The feeling of futility is predicated on the very concept of completion, fulfillment, etc. So the nihilistic experience of moving from "the possibility of fulfillment" to "the loss of fulfillment" begins with the concept of fulfillment. Where does that concept come from? Not just social causes; look at any society other than our nihilistic twilight world, and you'll find concepts of fulfillment writ large everywhere.Noble Dust

    Don't follow. The very point is that it's all instrumental, yet we are self-aware of this. We are existential animals, not just animals that can "be" without knowing it. Thus, some animal-life, primary consciousness, non-linguistic, non-reflective state is not really an option.
  • schopenhauer1
    1.5k
    A person who's always 'in love' can't take nihilism/pessimism seriously. They can cognize the abstractions, but it's natural for them to advise the ultimately emotional retort: be fascinated as I am in a project and that futility vanishes. Of course we can't will ourselves into fascination, even if we can seek out the conditions for its possibility.dog

    Ah yes, those oxcytocin feelings of love.. that doesn't last, is not sustained, life moves forward, the novelty wears off. In fact, it is these type of enthrallments that beget more life which brings more instrumental existence on a new person.
  • Noble Dust
    2k
    Whether life is a loaded question is something prior to me asking about it.schopenhauer1

    No, lol. If your worldview is that life is not worth living, and then you make a thread called "what do you live for everyday", then you're definitely asking a loaded question; begging the question, essentially, from your own point of view.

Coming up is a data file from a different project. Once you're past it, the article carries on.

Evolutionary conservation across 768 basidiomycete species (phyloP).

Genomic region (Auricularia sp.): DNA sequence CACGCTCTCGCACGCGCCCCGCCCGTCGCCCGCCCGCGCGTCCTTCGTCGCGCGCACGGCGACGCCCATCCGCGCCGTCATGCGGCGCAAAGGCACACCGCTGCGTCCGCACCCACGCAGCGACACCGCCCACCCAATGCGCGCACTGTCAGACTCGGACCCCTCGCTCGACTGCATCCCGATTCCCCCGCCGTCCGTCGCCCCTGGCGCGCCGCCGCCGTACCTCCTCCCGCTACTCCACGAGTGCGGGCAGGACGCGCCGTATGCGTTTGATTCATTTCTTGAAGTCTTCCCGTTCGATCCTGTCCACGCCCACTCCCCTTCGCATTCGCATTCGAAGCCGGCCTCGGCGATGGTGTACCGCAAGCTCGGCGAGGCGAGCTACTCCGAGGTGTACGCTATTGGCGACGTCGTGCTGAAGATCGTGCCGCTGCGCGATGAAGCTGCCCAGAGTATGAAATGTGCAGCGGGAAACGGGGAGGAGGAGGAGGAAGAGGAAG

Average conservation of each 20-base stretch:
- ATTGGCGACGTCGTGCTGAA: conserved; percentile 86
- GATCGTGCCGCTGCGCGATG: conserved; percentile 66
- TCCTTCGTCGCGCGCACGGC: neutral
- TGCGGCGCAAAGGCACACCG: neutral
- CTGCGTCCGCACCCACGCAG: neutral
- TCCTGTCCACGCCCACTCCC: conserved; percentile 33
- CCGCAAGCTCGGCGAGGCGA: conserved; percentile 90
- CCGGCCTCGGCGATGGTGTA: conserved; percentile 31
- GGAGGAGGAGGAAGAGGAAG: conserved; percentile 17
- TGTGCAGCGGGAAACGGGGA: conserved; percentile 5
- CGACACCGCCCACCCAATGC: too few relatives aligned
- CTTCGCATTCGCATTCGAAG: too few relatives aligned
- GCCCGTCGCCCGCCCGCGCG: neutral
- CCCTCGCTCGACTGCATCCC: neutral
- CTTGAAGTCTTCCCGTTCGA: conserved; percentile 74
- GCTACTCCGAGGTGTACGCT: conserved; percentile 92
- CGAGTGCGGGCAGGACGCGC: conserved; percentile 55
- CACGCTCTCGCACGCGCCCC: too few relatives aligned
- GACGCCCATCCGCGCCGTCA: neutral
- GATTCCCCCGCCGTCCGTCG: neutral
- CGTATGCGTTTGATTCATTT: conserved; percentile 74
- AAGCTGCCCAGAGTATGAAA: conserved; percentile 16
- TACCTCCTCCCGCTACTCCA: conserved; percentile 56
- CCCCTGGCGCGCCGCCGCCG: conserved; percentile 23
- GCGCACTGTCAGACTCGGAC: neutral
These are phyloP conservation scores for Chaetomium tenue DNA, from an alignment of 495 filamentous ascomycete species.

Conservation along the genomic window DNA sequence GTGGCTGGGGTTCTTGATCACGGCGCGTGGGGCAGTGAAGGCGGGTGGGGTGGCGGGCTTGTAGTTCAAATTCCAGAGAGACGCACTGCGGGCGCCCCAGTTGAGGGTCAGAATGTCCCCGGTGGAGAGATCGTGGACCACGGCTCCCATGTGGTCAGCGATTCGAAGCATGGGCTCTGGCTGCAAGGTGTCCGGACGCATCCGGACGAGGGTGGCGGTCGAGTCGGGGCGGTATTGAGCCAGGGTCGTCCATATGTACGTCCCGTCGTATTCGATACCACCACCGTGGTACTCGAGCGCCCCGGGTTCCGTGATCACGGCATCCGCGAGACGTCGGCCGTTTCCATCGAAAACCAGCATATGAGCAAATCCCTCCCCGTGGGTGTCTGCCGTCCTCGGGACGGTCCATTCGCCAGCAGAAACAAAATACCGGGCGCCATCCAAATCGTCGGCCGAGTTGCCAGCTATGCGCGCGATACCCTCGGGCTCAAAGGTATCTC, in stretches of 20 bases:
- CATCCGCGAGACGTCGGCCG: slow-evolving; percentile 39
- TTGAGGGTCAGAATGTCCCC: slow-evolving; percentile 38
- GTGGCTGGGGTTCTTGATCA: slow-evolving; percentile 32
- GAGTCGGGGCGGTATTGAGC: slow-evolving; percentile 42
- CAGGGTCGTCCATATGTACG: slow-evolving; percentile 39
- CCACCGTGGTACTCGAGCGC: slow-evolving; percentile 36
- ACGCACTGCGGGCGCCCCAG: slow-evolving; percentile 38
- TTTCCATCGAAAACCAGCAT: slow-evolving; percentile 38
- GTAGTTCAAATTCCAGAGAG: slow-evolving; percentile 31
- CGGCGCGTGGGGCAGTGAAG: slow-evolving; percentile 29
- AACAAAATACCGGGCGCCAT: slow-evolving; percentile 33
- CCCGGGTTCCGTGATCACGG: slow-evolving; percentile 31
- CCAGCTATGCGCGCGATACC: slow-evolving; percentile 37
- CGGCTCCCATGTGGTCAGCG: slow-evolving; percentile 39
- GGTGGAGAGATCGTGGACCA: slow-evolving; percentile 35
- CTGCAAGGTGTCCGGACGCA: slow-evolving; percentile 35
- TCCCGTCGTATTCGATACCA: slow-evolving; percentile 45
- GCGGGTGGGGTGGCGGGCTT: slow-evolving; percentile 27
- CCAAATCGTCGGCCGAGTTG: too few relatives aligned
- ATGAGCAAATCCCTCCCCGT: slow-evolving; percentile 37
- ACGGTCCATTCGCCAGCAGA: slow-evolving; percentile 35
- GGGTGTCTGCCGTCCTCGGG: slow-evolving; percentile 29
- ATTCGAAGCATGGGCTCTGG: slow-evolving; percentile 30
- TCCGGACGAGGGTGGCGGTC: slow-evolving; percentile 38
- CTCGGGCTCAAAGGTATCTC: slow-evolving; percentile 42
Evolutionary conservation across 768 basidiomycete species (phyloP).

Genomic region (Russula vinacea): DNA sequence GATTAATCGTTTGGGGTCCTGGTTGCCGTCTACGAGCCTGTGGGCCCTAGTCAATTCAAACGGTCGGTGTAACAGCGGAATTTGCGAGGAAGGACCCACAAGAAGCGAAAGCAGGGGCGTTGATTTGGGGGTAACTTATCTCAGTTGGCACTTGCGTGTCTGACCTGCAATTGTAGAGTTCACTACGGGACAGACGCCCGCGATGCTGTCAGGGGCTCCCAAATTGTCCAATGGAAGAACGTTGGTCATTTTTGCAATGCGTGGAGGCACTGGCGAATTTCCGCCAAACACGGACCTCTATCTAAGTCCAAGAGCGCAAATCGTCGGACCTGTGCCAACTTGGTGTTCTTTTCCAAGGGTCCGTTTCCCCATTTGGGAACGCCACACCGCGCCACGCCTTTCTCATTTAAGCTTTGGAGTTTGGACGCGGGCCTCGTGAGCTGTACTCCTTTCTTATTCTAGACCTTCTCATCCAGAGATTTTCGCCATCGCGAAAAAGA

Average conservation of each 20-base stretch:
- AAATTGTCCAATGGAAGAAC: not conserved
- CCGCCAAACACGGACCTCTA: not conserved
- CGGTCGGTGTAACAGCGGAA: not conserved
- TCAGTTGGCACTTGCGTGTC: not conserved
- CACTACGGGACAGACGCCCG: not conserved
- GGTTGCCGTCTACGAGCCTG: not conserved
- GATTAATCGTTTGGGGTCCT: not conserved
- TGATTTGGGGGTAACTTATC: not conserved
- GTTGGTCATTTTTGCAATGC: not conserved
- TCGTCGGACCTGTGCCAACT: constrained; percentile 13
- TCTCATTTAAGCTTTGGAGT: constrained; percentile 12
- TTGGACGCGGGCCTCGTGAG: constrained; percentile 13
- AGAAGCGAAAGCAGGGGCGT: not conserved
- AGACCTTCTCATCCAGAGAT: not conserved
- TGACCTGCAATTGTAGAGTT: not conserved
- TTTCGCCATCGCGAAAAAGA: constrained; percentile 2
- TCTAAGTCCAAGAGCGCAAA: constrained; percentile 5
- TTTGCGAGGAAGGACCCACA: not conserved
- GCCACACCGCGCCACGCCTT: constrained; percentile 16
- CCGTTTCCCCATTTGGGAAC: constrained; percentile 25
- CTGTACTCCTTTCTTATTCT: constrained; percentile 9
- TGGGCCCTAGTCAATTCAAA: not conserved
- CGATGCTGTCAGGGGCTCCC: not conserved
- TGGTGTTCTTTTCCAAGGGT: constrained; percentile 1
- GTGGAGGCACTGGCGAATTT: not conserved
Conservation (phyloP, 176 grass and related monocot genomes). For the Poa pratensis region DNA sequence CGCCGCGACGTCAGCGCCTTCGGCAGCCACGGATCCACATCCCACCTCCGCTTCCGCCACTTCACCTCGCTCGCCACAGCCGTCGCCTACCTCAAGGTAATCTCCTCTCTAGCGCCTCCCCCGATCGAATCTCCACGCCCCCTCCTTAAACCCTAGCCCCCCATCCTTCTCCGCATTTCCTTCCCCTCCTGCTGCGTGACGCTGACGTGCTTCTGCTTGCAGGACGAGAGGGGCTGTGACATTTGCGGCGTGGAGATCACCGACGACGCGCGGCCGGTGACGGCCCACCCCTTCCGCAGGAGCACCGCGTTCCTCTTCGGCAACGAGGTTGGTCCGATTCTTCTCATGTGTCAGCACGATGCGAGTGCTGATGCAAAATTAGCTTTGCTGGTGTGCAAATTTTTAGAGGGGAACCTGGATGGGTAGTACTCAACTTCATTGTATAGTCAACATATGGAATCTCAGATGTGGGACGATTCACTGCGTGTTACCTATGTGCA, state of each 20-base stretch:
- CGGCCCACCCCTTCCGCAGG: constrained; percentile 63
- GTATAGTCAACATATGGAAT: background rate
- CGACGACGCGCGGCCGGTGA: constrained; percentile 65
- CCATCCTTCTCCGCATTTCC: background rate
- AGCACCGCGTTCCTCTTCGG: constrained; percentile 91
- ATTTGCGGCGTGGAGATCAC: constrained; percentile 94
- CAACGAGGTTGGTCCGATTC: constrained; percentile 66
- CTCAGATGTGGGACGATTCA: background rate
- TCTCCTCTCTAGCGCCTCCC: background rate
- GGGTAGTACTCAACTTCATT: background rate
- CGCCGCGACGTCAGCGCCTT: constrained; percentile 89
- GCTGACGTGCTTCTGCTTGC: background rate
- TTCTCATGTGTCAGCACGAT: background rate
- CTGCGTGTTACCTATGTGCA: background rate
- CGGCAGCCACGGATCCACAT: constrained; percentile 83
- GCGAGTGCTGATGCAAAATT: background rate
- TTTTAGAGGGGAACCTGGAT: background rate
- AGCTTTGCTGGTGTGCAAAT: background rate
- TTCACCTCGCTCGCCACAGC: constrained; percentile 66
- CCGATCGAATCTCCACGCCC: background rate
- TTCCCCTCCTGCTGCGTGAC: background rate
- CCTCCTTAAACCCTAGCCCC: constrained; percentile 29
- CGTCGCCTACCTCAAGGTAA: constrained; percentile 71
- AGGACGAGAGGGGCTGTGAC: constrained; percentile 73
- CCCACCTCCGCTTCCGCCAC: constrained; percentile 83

Don't follow. The very point is that it's all instrumental, yet we are self-aware of this. We are existential animals, not just animals that can "be" without knowing it. Thus, some animal-life, primary consciousness, non-linguistic, non-reflective state is not really an option.schopenhauer1

    What are existential animals?
  • Noble Dust
    2k


    I see you made an edit there which added a lot of paragraphs. I'll get to it when I can, assuming you wanted me to respond, despite the fact that I wouldn't have seen it unless I had scrolled up.
  • schopenhauer1
    1.5k
    No, lol. If your worldview is that life is not worth living, and then you make a thread called "what do you live for everyday", then you're definitely asking a loaded question; begging the question, essentially, from your own point of view.Noble Dust

    But you are missing the point of how I phrased it. And, most people know my point of view here, I would suspect after 10+ years on this and the previous forum. Though, some newer posters have probably caught the drift rather quickly.

    What are existential animals?Noble Dust

    Animals that can self-reflect on their own existence. They know they have an existence and question what is the point.
  • Noble Dust
    2k
    But you are missing the point of how I phrased it. And, most people know my point of view here, I would suspect after 10+ years on this and the previous forum. Though, some newer posters have probably caught the drift rather quickly.schopenhauer1

    So since I'm a mere 1-year guy, I'm not worth debating? Got it. Sorry.
  • schopenhauer1
    1.5k
    So since I'm a mere 1-year guy, I'm not worth debating? Got it. Sorry.Noble Dust

    Oh stop with the histrionics. That's beneath you, no? You clearly know my point of view, since you are stating it now. My point was that no one was expecting me to tie it all together with a nice bow.